A bespectacled New Zealand left-arm spinner is born
The birth of New Zealand's best left-arm spinner. His scruffy, studenty appearance suggested the Italian-origin Daniel Vettori (his middle name is Luca) would have been better off studying sociology. But he could play: Nasser Hussain was his first first-class and Test victim, and Vettori became New Zealand's youngest cricketer at 18 years ten days, after only two first-class matches. He was the youngest spinner to 100 Test wickets (21 years 46 days) and got to 300 Test wickets in his 94th match. He could bat too, having scored six Test centuries. In 2007 he replaced Stephen Fleming as New Zealand's limited-overs captain, and then took on the role in all formats the next year. He led the side to the Champions Trophy final in 2009 and the World Cup semi-final in 2011 before stepping down from the post. He was plagued by injuries thereafter, an Achilles tendon condition keeping him out for long, but he managed to bow out of international cricket in a pretty special way: after playing in the 2015 World Cup final in Melbourne against Australia.
The day David Gower played one of the most reviled shots in modern English cricket history. With Australia having set a none-too-subtle trap, Gower gently wafted the last ball before lunch down Merv Hughes' throat at deep square leg at a critical juncture of the fourth Test against Australia in Adelaide. His partner and captain Graham Gooch - already less than enamoured with Gower after the Tiger Moth incident - ignored him as the players left the field. Only Mike Gatting's reverse sweep and Mark Ramprakash's charge and heave at Shane Warne in 2001 can compare for vilification.
A bad day for Robin Jackman, the England seamer who was born in India but spent many years playing cricket in South Africa, where his wife was born. He was served with a deportation order by the Guyanese government when England arrived for the second Test in Guyana. England backed their man and the Test was cancelled, but Jackman made his debut in the next Test, in Barbados.
A forgotten man is born. Chaminda Vaas was overshadowed by Muttiah Muralitharan's success, but he was a crucial part of Sri Lanka's side. A brisk, clever left-armer with the ability to cut and swing the ball both ways, he turned in some outstanding performances: 10 for 90 to give Sri Lanka their first overseas win in 32 Tests, in Napier in 1994-95, 6 for 58 in the victory over Australia in Kandy in 1999-2000, and 14 for 191 against West Indies in Colombo. And he has the greatest one-day figures of all time: 8 for 19 against Zimbabwe in Colombo. After retirement, Vaas was appointed Sri Lanka's bowling coach.
Birth of Dean Headley, the grandson of the great George and son of the West Indian Test player Ron. Playing for England, Headley generally saved his best for the old enemy: his back-to-back performances in Melbourne, where he bowled England to a famous win, and Sydney (his figures were 6-60, 4-62, 4-60) were truly heroic. As well as taking three hat-tricks for Kent in 1996, he ended with 60 Test wickets at 27, and a strike rate of 50.40 balls per wicket - lower than those of Hadlee, Garner, Holding, Akram, Lillee, Imran, Ambrose - but retired at the age of 30 with a persistent back injury.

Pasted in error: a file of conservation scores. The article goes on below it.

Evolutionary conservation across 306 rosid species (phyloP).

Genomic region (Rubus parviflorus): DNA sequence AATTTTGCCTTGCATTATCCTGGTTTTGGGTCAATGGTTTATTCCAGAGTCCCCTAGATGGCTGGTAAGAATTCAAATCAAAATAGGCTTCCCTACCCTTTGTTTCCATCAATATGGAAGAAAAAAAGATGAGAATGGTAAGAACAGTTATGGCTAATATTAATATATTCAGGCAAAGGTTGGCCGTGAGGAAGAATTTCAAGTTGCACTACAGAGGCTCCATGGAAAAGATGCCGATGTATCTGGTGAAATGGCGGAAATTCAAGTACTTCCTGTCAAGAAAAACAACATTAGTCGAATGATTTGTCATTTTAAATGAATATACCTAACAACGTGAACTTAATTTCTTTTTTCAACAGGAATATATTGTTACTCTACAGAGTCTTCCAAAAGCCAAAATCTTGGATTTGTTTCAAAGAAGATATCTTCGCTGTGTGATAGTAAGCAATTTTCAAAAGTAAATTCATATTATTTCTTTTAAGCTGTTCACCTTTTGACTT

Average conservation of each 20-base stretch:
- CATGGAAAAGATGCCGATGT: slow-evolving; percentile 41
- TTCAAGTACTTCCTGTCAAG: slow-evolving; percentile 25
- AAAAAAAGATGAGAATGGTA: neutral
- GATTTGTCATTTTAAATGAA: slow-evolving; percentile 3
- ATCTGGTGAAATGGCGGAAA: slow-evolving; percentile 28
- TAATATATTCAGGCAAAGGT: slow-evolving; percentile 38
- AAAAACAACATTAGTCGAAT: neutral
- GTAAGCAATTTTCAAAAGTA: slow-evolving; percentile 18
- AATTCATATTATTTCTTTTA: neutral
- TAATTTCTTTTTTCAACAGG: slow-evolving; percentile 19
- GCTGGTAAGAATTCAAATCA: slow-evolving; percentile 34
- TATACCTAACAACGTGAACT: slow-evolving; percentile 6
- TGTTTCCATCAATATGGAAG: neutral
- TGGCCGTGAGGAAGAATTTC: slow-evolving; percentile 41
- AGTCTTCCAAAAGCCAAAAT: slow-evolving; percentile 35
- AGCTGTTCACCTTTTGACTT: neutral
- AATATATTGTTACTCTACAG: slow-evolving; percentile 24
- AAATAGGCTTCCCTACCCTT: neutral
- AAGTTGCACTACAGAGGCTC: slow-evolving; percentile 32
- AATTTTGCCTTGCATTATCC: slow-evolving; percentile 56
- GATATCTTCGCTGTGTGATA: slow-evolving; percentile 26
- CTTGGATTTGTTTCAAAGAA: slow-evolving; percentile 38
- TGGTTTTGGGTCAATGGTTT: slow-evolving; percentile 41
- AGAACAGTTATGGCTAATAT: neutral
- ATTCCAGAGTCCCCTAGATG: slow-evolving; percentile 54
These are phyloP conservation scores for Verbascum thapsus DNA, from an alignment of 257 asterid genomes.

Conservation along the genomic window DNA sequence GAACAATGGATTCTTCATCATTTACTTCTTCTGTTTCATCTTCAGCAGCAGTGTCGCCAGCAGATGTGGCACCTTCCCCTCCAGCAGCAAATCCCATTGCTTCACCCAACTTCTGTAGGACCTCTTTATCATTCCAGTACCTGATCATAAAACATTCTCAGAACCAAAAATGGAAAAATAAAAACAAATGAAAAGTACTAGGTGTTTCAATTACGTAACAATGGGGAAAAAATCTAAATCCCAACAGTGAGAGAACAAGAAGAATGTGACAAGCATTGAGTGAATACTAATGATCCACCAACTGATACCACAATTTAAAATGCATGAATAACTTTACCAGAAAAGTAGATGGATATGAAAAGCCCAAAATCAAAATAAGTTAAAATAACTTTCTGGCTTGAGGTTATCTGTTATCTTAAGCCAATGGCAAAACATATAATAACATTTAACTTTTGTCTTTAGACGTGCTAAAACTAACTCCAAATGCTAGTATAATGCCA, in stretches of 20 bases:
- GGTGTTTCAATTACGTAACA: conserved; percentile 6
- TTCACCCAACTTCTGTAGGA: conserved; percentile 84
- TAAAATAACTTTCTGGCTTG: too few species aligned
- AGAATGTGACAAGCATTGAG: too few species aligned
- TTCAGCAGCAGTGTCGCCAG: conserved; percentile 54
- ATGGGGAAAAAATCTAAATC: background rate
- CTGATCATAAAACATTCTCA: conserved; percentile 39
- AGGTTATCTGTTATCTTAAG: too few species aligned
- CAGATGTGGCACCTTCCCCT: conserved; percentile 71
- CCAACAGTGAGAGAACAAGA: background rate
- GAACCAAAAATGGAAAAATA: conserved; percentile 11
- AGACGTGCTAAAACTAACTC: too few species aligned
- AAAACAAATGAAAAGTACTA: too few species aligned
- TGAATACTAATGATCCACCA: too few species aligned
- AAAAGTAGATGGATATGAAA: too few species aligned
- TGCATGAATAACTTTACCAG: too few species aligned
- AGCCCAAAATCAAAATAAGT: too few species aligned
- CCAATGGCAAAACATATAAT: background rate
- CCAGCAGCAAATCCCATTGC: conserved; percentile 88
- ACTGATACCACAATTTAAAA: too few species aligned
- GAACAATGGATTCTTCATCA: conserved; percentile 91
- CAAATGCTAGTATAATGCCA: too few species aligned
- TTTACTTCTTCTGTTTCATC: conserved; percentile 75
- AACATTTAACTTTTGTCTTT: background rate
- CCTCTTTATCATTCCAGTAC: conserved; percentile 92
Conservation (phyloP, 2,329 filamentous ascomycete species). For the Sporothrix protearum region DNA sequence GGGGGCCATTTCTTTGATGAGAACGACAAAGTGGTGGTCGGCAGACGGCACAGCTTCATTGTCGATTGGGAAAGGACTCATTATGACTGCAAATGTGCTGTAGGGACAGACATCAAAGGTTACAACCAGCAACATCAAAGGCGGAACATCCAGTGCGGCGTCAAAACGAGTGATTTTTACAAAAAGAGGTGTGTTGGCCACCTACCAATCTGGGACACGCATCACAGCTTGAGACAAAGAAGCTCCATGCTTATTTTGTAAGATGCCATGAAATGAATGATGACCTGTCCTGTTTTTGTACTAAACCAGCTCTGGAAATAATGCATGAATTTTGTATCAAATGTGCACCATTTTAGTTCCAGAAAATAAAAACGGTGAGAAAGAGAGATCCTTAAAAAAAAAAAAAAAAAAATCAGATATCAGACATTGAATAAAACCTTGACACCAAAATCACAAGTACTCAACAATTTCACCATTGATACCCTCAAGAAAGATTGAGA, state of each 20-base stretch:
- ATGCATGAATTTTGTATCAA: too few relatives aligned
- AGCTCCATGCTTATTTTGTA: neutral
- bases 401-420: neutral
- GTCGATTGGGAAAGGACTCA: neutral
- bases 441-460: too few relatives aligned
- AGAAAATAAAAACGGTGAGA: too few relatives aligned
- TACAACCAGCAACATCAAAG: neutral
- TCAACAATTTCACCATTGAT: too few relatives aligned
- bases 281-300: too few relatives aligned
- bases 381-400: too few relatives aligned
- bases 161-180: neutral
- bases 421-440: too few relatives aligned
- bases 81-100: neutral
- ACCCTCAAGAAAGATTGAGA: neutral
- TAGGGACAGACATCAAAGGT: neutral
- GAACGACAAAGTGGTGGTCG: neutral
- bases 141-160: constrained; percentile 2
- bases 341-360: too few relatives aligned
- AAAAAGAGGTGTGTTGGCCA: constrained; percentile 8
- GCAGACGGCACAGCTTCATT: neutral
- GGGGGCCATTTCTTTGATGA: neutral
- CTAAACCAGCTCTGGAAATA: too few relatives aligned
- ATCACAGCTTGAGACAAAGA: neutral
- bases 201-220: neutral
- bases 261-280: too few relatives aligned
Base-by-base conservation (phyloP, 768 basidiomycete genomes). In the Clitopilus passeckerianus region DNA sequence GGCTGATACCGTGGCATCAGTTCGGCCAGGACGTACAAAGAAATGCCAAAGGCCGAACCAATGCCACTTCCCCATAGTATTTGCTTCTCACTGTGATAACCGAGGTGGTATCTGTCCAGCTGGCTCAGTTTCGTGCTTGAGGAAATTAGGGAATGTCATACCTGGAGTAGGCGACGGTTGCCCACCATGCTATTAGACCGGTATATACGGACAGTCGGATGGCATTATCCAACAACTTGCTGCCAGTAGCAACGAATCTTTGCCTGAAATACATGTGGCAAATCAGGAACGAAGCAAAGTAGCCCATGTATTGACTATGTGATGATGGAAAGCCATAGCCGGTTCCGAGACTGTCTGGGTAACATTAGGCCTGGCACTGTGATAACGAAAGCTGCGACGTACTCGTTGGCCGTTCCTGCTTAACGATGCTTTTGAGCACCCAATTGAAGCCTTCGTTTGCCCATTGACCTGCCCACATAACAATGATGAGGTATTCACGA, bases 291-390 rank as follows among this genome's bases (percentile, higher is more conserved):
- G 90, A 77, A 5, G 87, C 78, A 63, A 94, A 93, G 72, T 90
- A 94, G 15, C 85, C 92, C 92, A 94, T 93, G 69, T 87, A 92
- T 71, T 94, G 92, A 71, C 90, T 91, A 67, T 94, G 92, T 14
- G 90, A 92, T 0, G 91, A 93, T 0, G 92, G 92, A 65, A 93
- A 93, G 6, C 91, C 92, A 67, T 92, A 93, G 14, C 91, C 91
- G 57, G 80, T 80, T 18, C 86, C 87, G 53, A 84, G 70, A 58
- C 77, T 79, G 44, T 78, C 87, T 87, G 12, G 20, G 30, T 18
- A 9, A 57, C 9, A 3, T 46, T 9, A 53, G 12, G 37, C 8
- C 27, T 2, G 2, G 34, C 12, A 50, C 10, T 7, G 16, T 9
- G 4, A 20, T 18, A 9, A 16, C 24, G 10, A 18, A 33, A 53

After an impressive Test debut against India in Auckland in 1990, Shane Thomson, who was born today, was touted as a real prospect. But his offspinners were fairly innocuous at the highest level and he never really delivered in a seven-year, 19-Test career. His finest hour was the thrilling unbeaten 120 in a memorable run-chase against Pakistan in Christchurch in 1993-94. Dropped after the 1996 World Cup, he retired from first-class cricket in 1997, aged just 28.
Vintage stuff from Eddie Barlow and Graeme Pollock, whose partnership of 341 today in Adelaide remained South Africa's highest for any wicket in Tests for nearly 40 years, till Herschelle Gibbs and Graeme Smith broke it. Barlow hit 201 and Pollock, at the age of 19, a glorious 175. With Barlow chipping in with 3 for 6 in the second innings, South Africa won this fourth Test by ten wickets to square, and ultimately draw, the series.
An early blast from the master, Viv Richards. His 101 was not enough to stop Australia crushing West Indies in this fifth Test, in Adelaide - this was the series where West Indies were routed 5-1 - but it was a marker nonetheless for an amazing year: in 1976 Richards made a staggering 1710 runs, a record for a calendar year till Mohammad Yousuf broke it in 2006. Less fortunate in this game was Keith Boyce, who got from 65 to 95 with last man Lance Gibbs for company before Gibbs was bowled by Gary Gilmour. It was the closest Boyce got to a Test hundred.
After losing five times to South Africa in the league phase of the Carlton & United Series, Australia beat them 2-1 in the finals. In the third final, in Sydney, they defended a total of 247 despite some lower-order biffing by Lance Klusener. There must have been some nerves in the South African side going by the three run-outs and a hit-wicket.
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